The Mountain of Japan

Here is the final thing I wrote on my recent trip to Thailand and Japan. I feel like this ended the trip pretty well both logistically and philosophically.

Nov. 11, 2013

My best shot at getting Mount Fuji from a moving bus.

Today, rode a bus to my final stop: Tokyo. It all starts and ends here, eh? I’m going to stay here for about 2 days and then fly back to America. I can’t wait to see my friends and loved ones.

The ride from Matsumoto (Nagano prefecture) to Shinjuku lasted about three hours. I’ve always loved highway buses, maybe just because they force you to relax. Unlike an airplane, the leg room is pretty good, and the chairs recline pretty well for a nap.

Today, due to procrastination in reserving a ticket, I left an hour late and got nailed with an outrageous $10 fee for a first-class seat. However, this was a blessing of God, because I got to spend that extra hour with my friend David, and I would have paid five times that for my first-class seat. There were only about three empty seats on the bus. One was to my right, and one was behind me (allowing me to recline to the full extent of the law). I sat in the very front and could see out of the windshield. During the ride, I just listened to music and watched the brilliant fall colors fly by. Mountains glowed and danced with the clouds.

In the middle of the ride, as the sun began falling behind the hills, I looked into the distance to see a very peculiar cloud formation. I stared for a moment, then my eyes adjusted, prompting me to quote Obi Wan Kenobi: “That’s no cloud!” It was a mountain! And if you’re in Japan and see a mountain that big, it can be only one: Fuji-san.

Nothing surrounding it even compares. Fuji-san stands alone. And that’s why it’s so famous: it rises like some primordial force of nature above anything else in the entire island chain. You cannot mistake the form for another: arched sides form a perfectly flat top, like something out of a painting. As the cold weather progresses, snow will drip lower and lower down its slopes. When I passed it, clouds surrounded its lower slopes and adorned it like a necklace, golden in the light of the setting sun.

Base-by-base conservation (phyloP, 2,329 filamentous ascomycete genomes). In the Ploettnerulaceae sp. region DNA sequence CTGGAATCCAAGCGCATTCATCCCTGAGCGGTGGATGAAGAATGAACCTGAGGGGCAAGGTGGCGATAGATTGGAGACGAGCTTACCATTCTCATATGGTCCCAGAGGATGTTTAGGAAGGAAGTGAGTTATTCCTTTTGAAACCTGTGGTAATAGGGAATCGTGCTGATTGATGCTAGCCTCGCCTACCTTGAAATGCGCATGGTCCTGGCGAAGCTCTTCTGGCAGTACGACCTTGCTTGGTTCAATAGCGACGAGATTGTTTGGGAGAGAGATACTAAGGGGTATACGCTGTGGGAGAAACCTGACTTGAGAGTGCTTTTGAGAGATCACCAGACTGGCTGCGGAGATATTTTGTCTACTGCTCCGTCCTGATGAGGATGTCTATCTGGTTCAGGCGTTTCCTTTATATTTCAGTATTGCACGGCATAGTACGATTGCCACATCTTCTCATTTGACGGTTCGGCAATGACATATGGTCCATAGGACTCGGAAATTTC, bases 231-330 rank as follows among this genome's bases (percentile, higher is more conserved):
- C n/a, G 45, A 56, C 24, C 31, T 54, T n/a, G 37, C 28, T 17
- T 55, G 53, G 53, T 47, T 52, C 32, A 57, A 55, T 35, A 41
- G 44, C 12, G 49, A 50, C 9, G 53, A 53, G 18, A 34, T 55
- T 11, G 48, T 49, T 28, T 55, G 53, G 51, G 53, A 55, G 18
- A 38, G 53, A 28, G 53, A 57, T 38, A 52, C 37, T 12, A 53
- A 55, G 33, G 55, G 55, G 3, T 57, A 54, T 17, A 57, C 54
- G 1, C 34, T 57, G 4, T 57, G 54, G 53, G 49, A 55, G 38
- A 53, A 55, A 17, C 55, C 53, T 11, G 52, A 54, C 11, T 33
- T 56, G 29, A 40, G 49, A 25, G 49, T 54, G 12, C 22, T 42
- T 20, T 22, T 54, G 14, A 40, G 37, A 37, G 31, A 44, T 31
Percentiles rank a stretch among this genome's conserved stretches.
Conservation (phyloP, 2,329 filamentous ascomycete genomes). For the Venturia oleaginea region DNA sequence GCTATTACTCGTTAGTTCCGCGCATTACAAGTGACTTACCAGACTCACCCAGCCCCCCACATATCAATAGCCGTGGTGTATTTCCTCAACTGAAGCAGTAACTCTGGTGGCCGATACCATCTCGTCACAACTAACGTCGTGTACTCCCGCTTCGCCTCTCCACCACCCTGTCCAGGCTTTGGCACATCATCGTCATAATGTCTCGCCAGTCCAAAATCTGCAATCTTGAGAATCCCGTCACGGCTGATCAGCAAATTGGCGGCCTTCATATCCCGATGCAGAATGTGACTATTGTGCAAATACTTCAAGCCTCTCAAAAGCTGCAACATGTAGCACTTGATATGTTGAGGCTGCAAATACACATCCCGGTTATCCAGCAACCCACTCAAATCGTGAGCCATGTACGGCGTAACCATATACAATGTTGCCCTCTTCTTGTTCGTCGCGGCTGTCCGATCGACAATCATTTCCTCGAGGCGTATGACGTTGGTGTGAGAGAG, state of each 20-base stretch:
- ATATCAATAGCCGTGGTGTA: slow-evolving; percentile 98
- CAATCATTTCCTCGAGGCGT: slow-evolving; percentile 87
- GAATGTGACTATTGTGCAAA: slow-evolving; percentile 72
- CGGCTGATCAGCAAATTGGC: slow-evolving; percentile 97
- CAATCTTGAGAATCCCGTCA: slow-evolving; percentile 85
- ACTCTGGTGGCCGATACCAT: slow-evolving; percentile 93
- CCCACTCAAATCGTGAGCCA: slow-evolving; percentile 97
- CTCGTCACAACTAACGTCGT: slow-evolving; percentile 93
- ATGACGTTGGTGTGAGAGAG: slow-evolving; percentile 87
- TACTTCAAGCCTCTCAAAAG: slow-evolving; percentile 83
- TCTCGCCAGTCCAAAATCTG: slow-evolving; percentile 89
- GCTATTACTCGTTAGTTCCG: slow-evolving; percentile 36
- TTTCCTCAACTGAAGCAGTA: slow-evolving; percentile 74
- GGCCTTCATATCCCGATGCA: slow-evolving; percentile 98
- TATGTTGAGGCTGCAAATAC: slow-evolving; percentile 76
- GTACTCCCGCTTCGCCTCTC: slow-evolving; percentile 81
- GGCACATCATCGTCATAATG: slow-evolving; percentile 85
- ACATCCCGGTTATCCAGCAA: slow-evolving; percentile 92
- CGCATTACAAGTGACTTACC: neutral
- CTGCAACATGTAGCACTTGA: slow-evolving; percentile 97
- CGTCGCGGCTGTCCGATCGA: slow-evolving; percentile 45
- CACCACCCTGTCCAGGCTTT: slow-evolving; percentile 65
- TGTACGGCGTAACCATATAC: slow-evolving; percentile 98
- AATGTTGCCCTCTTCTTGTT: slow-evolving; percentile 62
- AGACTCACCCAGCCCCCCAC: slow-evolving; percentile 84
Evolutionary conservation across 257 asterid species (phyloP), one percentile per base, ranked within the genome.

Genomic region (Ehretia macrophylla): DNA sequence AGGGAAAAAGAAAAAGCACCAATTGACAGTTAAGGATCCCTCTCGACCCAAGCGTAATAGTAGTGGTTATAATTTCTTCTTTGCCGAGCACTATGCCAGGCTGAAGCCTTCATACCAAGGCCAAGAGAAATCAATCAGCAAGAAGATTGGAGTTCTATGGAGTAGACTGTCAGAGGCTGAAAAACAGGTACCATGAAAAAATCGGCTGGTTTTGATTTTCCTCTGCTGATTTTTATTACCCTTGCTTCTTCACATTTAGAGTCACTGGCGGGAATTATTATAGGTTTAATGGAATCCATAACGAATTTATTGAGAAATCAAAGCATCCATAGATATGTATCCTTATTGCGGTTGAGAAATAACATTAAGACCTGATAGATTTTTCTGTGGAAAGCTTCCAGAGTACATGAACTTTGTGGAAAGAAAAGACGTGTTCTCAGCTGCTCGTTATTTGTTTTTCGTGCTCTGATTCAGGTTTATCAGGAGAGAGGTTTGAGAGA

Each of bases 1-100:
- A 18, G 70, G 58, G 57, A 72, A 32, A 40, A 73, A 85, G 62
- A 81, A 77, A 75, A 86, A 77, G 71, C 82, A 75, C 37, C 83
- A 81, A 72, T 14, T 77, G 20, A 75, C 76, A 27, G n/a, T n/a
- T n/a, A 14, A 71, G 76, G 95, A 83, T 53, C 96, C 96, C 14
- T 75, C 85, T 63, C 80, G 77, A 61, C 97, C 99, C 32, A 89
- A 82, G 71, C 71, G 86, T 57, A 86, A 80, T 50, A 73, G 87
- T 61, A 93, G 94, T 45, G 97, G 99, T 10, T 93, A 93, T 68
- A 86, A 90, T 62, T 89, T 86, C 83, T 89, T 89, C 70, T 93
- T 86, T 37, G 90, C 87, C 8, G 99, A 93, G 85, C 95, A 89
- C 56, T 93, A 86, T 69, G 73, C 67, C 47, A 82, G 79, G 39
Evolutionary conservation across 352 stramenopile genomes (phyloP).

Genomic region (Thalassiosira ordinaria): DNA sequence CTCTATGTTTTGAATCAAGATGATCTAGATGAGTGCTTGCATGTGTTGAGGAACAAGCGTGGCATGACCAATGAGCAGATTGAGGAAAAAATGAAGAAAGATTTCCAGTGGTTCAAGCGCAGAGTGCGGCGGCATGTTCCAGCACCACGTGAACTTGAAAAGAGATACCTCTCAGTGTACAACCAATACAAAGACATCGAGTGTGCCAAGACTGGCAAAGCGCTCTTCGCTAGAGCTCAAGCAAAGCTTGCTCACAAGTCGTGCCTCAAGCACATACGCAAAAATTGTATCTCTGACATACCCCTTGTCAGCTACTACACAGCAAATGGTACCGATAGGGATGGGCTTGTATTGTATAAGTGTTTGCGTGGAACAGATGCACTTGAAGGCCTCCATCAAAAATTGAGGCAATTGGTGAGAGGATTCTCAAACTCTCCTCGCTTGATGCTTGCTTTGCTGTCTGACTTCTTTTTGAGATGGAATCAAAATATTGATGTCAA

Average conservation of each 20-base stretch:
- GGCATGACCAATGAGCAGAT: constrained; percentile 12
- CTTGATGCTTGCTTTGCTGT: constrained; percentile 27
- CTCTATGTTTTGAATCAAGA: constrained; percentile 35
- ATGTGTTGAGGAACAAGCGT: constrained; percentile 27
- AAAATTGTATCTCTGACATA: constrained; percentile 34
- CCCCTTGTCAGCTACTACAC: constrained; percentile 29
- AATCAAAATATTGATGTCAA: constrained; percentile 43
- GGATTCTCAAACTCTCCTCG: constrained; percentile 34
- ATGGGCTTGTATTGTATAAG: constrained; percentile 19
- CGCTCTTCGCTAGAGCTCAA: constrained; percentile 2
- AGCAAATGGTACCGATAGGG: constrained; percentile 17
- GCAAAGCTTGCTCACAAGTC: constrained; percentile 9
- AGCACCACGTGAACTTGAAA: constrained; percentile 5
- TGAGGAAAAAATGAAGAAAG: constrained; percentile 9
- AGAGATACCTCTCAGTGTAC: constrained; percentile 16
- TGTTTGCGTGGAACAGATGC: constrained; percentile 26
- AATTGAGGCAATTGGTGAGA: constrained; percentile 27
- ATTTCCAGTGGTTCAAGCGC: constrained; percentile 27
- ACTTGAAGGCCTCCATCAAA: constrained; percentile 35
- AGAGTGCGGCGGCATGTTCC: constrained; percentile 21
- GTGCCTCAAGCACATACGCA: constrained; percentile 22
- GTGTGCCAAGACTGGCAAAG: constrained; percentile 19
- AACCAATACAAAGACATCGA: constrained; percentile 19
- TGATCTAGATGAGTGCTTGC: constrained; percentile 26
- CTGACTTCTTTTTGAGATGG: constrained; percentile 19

Random Japanese trivia: Fuji-san means Mount Fuji. The “san” on the end means mountain and has nothing to do with the “san” attached to people’s names.

Perhaps even more than the Japense flag, Fuji-san represents this great nation. And as one who yearns for the Japanese people to know life in Jesus, that symbolism deepens. It looks down upon the other mountains around it. As you drive, while smaller hills grow and shrink, the fathomless Fuji-san stands still. It looks like a backdrop to a movie. Or a visualization for the spiritual atmosphere of Japan.

After the sun fell, another amazing sight assailed me. As we approached Tokyo, in the distance, the square blocks of red lights (these are the lights they put on top of skyscrapers to keep planes away) rose slowly against the black of night. The mountain of modern Japan rose to meet us.

The Bible says that every high place will be exalted and every mountain made low. God opposes the proud and gives grace to the humble. His voice of mercy calls out to Japan and says, “Be humbled, ye mighty mountain.” To those who work day and night, He calls in mercy, “Come to me, you who are weary and heavy laden.” To those who crumple under the pressure and loneliness around them, He calls, “I set the lonely in family.”

A day approaches when the mountain of God shall be exalted above every mountain. The Japanese Christians who lay fallen and buried under a society that does not understand or acknowledge them will rise in exaltation over the mountain that has crushed them. And He calls every suited businessman and every uniformed school girl, every housewife in the kitchen and every shut-in grandfather to come to His mountain.

Will you pray for Him to send laborers to call this people to Him?

By | 2014-01-08T16:11:24+00:00 January 8th, 2014|Japan|Comments Off on The Mountain of Japan